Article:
Having you come in for a checkup every 6 or 12 months may seem like a good way for your dentist to grab at more of your hard-earned money. However, your dentist really does have your best interests at heart when he or she recommends these regular checkups. Depending on your insurance plan, dental checkups can be a bit expensive, but they're really worth the cost since they benefit you in so many ways.
Tooth Decay Is Caught Early
When tooth decay is caught early, it's a pretty minor issue. You might have a tiny cavity that needs to be drilled and filled – a rather painless process that's not too costly and does not require any downtime. If the tooth decay is left to progress, however, it can be very serious. You may need the tooth to be pulled and replaced with an implant or at least covered with a crown. Both of these procedures take longer, involve more pain, and are more costly than filling a cavity. By the time tooth decay causes you any pain, it's usually pretty excessive, so you need to see your dentist for regular checkups if you have any hope of catching it early.
Your Dentist Screens You For Oral Cancer
Your dentist does not just look at your teeth during a checkup. He or she also examines your cheek, gum, and other oral tissue. If you have some beginning signs of oral cancer, like white spots on the roof of your mouth or sore patches that heal slowly, your dentist will detect them and can refer you to a specialist for diagnosis and treatment. You might not notice these symptoms yourself until the cancer is much worse and harder to treat. And don't think you're not at risk for oral cancer if you're not a smoker. While oral cancer is more common in smokers and heavy drinkers, anyone can fall prey to it.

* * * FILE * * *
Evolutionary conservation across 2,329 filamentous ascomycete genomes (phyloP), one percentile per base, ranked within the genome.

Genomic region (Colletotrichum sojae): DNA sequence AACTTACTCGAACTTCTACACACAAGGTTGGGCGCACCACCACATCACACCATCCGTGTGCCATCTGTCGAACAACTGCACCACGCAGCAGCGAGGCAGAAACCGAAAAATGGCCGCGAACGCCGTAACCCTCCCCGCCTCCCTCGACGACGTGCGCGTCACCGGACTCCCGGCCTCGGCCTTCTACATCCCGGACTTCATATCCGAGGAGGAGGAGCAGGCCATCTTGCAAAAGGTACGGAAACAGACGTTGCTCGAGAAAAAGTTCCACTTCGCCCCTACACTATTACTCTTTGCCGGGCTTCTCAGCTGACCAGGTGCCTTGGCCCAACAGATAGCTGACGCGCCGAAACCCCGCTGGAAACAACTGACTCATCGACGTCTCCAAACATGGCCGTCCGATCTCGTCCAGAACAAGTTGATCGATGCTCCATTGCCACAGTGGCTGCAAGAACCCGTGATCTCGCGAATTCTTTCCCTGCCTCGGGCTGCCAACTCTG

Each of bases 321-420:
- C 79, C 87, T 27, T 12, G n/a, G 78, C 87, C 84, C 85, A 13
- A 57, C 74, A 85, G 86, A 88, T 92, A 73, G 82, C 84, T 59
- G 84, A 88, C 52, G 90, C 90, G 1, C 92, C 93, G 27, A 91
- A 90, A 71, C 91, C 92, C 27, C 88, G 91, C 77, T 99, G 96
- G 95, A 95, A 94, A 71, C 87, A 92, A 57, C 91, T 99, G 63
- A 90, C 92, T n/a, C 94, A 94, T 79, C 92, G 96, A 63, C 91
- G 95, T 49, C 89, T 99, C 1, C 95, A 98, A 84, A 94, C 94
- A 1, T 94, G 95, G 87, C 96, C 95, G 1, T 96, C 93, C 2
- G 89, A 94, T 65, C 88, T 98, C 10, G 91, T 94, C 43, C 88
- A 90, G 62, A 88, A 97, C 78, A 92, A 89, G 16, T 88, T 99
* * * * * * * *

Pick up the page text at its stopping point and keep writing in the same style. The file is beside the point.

Ongoing Problems Can Be Monitored
Do you have jaw soreness in the morning? Maybe you've been having pain in your TMJ or a tooth that seems to be shifting forward in your mouth. When you have regular dental checkups, your dentist can keep an eye on these little issues and continually guide you in experimenting with different treatments and remedies. If you were to try exploring these treatments on your own or wait until the issue is really bad to seek treatment, you'd run the risk of making matters worse.
It may seem silly to pay to see the dentist every few months when all they are doing is checking over your mouth, but these checkups really do benefit you in the long run.